Who’s Got The Monkey Now? Part 2: How To Make Delegation Work For You

Copyright 2006 The National Learning Institute

In my earlier article “Who’s Got The Monkey Now? How To Find Out How Well You Manage Your Time” (http://www.nationallearning.com.au/index_files/HowToMakePeopleFeelBetterAtWork.htm) , I suggested that you may be caring for a cageful of monkeys (other people’s problems) unless you are managing your time effectively, and in particular delegating.

For managers, there are two key aspects to successful delegation: • Having people to whom one can delegate, and • Selecting the most appropriate tasks to delegate

If you are not a manager, or do not have anyone to delegate to, then I suggest the excellent article by Beth Schneider (http://ezinearticles.com/?How-to-Delegate-When-There-is-No-One-to-Delegate-To&id=141500).

The key to delegation is to develop within your people, the “initiative to take action” so that they learn to develop their skills and knowledge to their full potential.

Managers who are successful are always good at delegating. Less successful managers, when asked why they don’t delegate more, often reply • “If only my staff were more experienced” or, • “I don’t have enough faith in my staff to do the job properly” or, • “Delegation. Sounds great in theory, but I need to have fully trained staff and I don’t have the time to train them”.

If some of these comments sound familiar to you, then the following steps will show you how to: • Identify the current “level of initiative” of each of your team members. • Use the “level of initiative” ranking with your team to further develop their skills and knowledge.

When delegating, it is important to fit the task to the person and to ensure the reason for delegating is appropriate.

Firstly, let’s look at the person. Is it possible to delegate to all your team members? For delegation purposes, team members may be classified as those who:

1. Wait until he or she is told what to do. 2. Do what is necessary, but refer to their manager or supervisor all problems or slightly unusual issues for a decision. 3. Refer all problems or unusual occurrences for a decision, but when doing so recommend appropriate action. 4. Take action on problems as they occur and then immediately report on the action taken. 5. Take action on all issues and problems on his her own initiative and then report periodically on progress.

Less successful managers keep their team members at the second level, i.e. • Do what is necessary, but refer to their supervisor all problems or slightly unusual issues for a decision, by not encouraging them to make recommendations on problems or issues they encounter. As a consequence, their people rarely develop the knoweldge or skills they need to become fully competent.

Successful managers quickly move all their people through to at least level three i.e. • Refer all problems or unusual occurrences for a decision, but when doing so recommend appropriate action.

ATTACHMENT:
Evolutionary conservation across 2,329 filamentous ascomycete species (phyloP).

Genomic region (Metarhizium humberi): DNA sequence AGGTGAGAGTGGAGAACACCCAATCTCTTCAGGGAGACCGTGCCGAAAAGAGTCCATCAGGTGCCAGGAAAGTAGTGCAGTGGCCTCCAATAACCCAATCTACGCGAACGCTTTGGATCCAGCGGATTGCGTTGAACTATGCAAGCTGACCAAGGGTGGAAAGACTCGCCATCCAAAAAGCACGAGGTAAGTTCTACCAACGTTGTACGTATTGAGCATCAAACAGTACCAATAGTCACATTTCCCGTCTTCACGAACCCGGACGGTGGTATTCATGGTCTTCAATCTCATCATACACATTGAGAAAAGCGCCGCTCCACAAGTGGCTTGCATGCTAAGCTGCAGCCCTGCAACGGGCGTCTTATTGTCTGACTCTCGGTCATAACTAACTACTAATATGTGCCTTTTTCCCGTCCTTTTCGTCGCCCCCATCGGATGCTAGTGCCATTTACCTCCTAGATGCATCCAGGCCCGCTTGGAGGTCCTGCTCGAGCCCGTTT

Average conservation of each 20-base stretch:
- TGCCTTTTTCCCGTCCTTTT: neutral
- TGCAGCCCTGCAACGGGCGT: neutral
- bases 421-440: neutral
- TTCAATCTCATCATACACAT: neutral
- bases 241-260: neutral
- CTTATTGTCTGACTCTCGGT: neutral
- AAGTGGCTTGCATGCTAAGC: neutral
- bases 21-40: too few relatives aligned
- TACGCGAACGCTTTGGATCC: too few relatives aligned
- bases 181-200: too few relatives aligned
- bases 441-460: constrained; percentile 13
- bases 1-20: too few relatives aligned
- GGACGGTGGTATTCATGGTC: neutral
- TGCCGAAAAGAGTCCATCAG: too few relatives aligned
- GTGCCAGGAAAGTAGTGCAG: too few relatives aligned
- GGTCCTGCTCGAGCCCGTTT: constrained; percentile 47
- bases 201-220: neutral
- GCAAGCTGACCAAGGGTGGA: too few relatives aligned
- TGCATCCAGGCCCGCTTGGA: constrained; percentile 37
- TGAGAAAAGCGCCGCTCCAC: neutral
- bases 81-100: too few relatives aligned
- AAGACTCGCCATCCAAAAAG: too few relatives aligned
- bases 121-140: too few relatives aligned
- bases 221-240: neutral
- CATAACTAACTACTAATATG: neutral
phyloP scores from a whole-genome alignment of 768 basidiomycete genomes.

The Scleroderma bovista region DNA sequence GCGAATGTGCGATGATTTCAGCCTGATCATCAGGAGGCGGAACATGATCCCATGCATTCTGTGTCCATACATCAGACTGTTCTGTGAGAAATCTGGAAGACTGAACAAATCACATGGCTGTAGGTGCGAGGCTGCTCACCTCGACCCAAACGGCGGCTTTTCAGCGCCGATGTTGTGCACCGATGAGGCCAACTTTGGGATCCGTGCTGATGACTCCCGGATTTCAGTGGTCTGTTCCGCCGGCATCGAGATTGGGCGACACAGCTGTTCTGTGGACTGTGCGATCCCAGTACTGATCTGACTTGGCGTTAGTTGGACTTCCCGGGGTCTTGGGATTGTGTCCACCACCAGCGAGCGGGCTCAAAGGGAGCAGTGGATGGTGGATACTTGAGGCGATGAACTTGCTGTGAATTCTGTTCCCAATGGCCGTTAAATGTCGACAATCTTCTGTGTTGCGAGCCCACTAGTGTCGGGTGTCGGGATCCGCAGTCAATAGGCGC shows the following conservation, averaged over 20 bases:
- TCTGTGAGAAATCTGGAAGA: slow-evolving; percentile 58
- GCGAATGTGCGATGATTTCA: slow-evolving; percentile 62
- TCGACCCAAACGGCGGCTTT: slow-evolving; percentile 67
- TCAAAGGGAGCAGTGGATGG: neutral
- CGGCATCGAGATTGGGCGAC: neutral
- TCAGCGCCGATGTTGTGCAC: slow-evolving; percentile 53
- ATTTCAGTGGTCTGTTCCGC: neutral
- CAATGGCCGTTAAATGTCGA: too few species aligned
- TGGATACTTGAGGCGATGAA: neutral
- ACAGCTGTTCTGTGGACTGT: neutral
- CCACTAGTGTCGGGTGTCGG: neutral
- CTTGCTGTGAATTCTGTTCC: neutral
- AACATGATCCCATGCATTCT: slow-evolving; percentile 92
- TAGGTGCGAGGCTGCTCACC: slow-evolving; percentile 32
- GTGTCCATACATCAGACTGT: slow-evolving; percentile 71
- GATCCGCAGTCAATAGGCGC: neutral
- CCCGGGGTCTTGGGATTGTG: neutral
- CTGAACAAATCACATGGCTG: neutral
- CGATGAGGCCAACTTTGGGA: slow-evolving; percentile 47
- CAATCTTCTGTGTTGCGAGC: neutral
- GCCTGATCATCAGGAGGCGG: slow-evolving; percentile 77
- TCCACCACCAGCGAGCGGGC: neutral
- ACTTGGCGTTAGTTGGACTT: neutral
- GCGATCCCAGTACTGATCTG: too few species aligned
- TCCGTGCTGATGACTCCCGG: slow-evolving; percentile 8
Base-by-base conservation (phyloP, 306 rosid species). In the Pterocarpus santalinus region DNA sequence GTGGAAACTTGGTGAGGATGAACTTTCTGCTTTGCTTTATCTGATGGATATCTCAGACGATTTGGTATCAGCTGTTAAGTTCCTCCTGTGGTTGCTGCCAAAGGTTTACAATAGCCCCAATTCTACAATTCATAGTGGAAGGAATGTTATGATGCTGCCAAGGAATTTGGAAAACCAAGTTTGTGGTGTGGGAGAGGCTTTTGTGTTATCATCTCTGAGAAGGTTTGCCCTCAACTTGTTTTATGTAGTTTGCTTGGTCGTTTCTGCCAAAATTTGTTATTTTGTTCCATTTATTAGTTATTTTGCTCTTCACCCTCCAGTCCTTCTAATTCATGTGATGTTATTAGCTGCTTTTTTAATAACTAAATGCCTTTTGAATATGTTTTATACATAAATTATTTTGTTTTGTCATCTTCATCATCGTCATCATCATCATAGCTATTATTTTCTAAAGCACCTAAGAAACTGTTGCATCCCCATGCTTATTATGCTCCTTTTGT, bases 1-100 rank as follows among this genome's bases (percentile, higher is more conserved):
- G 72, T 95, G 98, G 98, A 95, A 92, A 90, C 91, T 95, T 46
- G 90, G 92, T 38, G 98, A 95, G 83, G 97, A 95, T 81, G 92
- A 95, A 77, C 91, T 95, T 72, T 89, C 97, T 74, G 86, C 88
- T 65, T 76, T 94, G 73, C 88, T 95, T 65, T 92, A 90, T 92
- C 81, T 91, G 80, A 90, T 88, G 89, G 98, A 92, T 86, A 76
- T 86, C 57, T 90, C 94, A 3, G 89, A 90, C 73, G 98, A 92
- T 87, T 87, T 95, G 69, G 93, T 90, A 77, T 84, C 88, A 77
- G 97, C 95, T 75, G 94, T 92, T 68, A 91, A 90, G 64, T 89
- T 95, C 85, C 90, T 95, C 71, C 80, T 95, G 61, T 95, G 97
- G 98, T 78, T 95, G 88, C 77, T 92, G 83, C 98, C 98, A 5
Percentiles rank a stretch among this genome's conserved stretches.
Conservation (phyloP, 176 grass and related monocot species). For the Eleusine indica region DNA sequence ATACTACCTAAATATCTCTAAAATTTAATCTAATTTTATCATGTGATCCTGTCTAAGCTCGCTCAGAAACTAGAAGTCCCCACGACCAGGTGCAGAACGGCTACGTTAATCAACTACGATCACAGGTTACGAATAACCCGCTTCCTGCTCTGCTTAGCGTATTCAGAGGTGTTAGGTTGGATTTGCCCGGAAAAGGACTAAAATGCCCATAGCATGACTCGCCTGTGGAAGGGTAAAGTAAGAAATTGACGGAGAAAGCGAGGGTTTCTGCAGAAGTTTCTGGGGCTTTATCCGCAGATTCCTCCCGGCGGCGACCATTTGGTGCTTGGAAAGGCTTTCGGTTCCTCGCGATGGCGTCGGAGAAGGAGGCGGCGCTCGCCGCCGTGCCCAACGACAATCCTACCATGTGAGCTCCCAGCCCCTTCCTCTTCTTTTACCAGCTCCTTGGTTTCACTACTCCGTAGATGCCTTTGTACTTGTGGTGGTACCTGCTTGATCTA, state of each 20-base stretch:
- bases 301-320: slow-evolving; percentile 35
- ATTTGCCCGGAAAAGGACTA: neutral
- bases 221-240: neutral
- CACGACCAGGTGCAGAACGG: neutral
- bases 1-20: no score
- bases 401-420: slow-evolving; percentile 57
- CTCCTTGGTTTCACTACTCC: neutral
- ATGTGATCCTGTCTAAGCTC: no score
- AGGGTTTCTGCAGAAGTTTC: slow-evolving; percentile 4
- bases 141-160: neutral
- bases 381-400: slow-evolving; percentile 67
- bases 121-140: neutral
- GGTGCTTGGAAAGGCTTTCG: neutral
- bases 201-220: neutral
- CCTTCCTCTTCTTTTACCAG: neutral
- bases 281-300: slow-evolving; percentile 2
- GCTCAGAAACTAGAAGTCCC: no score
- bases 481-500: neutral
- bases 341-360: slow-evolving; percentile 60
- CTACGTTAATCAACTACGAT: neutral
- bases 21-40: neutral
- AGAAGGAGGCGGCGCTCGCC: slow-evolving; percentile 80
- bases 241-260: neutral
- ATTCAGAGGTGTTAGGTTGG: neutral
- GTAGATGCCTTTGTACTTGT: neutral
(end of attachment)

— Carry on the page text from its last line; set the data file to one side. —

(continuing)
When people are at level three, they are always looking for solutions rather than just stating the problem. Not only do they look for solutions, but when they do bring a problem to you, they bring their recommended solution. Wouldn’t your life as a manager be so much easier if all your people did this?

Successful managers then move individual staff from level three through levels four and five depending on the particular team member’s skill and how quickly they can gain the necessary experience.

Many successful managers take this one step further by involving their team members in the process of “developing initiative”. For instance, they explain the five-step “level of initiative” process to them and then ask: • What level do you believe you are at now on each of your major job responsibilities? • How can you move to the next level?

Using this approach, managers can then be very clear about which aspects of a person’s job the team member can take initiative on, and how much initiative they may take. It is also a great opportunity to talk about training and development strategies to help move people to the next level on particular job responsibilities. In this way, you know exactly who within your team, you can delegate certain tasks to and most importantly, how they will respond.

I have developed a Delegation Matrix of the five Levels of Initiative which I have been using with practising managers for many years. If you would like a free copy, please contact me via www.nationallearning.com.au

Let’s now look at the second aspect of delegation – tasks that may be delegated.

Tasks suitable for delegation include: • Minor and repetitive decisions. • Tasks you are expert in and that others should learn. • Tasks for which you are least qualified, but that others could learn. • Tasks you dislike, provided someone else likes them (delegation should not be an excuse to dump unpleasant tasks). • Tasks that add variety and interest to another person’s role. • Tasks that will increase the number of people who can perform critical assignments.

Which tasks could you delegate? Remember these remain part of your job and while you can delegate responsibility for them, you remain accountable for each.

One of the questions I am often asked by managers is • “How do I keep track of what’s been delegated?”

If you use the Levels of Initiative protocol by discussing and agreeing each person’s permitted level of initiative, you will note that levels 3,4 & 5 all have built in reporting mechanisms. Make sure you agree how these will operate with your people.

Following the guidelines outlined here, will allow you to release some of your monkeys back to where they can be cared for and fed by others – your team!

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